Updated: Monday, 21 Dec 2009, 5:25 PM CST
Published : Monday, 21 Dec 2009, 10:52 AM CST
AUSTIN (KXAN) - The Austin Police Department plans to change its use-of-force policy, which was recommended almost a year ago by the U.S Department of Justice.
It has been nearly a year since the U.S. Department of Justice sent the Austin Police Department a 50-page report outlining changes should be made to the department’s use of force policy.
"Of the 165 action items I am proud to say that we completely concur of 161 of those action items," said Caevedo.
Acevedo added the overhaul is about 80% complete. In mid 2007 the Civil Rights Division of the US Department of Justice launched an investigation into APD after complaints from watch dog groups like the Texas Civil Rights Project.
"This process is bringing police and the community together in trying to heal some of the issues that we have had in the past and learn and help eachother," said Jim Harrington of Texas Civil Rights Project.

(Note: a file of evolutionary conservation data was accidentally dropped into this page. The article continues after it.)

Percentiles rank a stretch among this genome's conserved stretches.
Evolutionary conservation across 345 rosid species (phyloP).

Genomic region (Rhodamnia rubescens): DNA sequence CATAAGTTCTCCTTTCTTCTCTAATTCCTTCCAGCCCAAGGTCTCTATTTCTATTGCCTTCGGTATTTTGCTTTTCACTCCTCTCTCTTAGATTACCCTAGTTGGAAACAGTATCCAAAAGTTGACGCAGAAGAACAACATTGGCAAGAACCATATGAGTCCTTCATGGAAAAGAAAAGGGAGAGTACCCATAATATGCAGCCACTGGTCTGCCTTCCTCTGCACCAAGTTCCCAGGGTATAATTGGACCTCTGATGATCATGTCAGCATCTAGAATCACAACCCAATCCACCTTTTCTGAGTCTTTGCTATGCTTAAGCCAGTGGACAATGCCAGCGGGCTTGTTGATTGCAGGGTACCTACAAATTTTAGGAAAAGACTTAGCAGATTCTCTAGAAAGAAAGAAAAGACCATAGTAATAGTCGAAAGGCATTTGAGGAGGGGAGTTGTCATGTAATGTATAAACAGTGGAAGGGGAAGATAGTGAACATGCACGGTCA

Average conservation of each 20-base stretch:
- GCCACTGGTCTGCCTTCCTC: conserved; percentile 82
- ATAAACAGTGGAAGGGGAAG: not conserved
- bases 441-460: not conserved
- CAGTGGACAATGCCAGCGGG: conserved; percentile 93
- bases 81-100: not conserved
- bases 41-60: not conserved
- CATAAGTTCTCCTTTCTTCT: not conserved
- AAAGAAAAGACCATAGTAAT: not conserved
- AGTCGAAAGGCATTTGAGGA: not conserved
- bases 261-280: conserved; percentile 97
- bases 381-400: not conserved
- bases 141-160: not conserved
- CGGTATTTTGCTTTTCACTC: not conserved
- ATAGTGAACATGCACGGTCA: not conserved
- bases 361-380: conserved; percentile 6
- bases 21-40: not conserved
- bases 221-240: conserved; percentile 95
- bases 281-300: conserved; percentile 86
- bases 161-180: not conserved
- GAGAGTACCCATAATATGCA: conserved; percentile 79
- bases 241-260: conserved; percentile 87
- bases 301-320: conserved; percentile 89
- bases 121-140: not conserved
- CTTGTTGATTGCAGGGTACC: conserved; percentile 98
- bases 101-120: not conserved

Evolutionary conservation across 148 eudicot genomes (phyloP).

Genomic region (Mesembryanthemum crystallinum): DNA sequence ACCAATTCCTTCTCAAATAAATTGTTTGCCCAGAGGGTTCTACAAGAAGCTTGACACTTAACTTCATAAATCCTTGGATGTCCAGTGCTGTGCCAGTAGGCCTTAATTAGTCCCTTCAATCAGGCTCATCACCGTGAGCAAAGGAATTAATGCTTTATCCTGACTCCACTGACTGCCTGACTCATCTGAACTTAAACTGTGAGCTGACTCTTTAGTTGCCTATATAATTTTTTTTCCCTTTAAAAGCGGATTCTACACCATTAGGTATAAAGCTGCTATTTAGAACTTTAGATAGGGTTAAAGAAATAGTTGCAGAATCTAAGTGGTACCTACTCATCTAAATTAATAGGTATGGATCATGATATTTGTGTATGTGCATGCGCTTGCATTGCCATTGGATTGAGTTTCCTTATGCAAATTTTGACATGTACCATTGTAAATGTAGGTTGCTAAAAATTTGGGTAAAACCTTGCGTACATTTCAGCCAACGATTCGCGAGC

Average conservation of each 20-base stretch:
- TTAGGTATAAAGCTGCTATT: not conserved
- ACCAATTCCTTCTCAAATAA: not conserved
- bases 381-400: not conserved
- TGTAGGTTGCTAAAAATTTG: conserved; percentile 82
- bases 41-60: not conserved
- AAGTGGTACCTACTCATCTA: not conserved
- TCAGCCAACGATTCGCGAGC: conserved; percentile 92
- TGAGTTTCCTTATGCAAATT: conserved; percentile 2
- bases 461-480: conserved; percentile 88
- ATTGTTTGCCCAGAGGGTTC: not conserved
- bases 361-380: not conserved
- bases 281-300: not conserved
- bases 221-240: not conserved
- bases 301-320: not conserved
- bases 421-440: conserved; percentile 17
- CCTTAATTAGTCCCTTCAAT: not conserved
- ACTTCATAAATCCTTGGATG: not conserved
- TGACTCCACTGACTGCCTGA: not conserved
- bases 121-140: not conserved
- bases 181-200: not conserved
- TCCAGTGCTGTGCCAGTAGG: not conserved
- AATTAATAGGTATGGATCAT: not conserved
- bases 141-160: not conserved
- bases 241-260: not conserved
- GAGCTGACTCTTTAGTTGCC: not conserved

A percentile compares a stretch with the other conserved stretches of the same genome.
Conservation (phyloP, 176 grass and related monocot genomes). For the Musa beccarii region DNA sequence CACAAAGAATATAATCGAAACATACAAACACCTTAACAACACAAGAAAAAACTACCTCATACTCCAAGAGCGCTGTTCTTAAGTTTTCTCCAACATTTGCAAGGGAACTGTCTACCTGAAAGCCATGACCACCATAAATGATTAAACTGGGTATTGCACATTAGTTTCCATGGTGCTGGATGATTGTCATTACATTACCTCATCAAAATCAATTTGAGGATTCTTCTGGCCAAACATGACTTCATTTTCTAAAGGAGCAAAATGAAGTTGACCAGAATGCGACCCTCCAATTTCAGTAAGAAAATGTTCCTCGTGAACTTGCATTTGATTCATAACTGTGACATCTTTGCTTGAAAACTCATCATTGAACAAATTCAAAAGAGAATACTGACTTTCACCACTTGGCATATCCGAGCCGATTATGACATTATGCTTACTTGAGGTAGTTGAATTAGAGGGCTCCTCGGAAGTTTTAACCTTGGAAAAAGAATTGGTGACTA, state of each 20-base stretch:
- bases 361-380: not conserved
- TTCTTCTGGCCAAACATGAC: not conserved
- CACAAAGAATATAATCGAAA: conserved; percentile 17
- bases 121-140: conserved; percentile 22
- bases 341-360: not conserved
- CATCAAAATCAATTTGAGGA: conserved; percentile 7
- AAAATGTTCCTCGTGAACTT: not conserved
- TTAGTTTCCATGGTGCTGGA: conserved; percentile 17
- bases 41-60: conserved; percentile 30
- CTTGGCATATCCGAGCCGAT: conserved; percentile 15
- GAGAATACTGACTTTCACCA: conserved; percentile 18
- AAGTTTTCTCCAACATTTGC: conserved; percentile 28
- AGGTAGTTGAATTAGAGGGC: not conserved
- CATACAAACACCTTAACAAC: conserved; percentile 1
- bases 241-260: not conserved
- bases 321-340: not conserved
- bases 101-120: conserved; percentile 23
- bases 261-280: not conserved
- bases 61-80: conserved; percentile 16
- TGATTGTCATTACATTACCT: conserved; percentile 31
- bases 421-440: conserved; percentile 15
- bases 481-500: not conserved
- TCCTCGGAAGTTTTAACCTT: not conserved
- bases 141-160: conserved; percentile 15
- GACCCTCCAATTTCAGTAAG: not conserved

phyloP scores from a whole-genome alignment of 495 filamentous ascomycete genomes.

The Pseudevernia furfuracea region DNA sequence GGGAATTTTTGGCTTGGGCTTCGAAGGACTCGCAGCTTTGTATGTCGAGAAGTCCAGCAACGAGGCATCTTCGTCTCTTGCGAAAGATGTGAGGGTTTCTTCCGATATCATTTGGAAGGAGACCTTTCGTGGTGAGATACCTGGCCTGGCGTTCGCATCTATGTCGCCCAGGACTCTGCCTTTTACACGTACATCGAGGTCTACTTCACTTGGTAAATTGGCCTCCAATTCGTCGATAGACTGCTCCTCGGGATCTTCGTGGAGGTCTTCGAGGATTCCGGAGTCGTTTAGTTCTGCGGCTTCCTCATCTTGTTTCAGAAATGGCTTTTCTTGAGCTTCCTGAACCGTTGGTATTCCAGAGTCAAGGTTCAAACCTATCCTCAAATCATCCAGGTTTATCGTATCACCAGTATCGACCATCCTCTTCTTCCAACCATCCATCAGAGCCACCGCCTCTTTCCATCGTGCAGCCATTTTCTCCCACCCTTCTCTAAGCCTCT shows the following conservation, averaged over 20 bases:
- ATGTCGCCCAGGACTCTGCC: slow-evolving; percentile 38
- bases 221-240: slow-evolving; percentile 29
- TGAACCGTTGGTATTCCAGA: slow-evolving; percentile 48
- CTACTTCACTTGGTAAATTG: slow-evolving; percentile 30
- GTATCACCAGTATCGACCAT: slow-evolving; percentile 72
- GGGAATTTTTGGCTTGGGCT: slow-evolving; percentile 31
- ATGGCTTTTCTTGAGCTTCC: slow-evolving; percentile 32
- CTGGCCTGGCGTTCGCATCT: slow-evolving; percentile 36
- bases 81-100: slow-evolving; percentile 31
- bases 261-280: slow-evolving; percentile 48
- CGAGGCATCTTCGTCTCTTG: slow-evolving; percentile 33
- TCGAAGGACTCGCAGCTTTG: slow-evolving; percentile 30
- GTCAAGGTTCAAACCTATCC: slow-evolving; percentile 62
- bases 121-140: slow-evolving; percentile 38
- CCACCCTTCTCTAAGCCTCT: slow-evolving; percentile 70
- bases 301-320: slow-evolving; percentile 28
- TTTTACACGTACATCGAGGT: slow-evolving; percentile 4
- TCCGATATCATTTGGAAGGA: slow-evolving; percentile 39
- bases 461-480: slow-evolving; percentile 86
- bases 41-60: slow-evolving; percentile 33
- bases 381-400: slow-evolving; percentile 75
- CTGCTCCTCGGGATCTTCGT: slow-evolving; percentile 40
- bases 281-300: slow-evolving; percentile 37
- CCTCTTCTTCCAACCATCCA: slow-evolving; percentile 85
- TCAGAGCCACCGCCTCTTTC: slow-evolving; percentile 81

The Department of Justice determined APD needed to revise its use of force policies and adopt an appropriate use of force continuum. Now officers will receive more training and undergo an annual recertification process.
"When they log onto their mobile digital computers in the morning they cannot do anything else until they answer certain questions inquiring on their understanding of use of force," explained Acevedo.
There are also changes in terms of supervisor oversight, within minutes of a officer involved shooting a Sergeant will have to respond to the scene and the internal investigations process is also being revamped.
"This is to ensure we have proper training, proper proceedures, proper protocol but most importantly that we have a culture of accountability and a culture of respect," said Acevedo.
Civil rights activists say the changes are long overdue but show that APD is on the right track.
"We have moved in a very critical and positive in the history of Austin," said Harrington.
Nelson Linder with NAACP of Austin has long been concerned about APD’s use of force policy, and its Internal Affairs Investigations practices. Back in August, Linder held a media conference asking the police department to move forward in implementing Department of Justice recommendations.
At that time, Acevedo said the police department was working on
plan but that it would take time to create the appropriate policies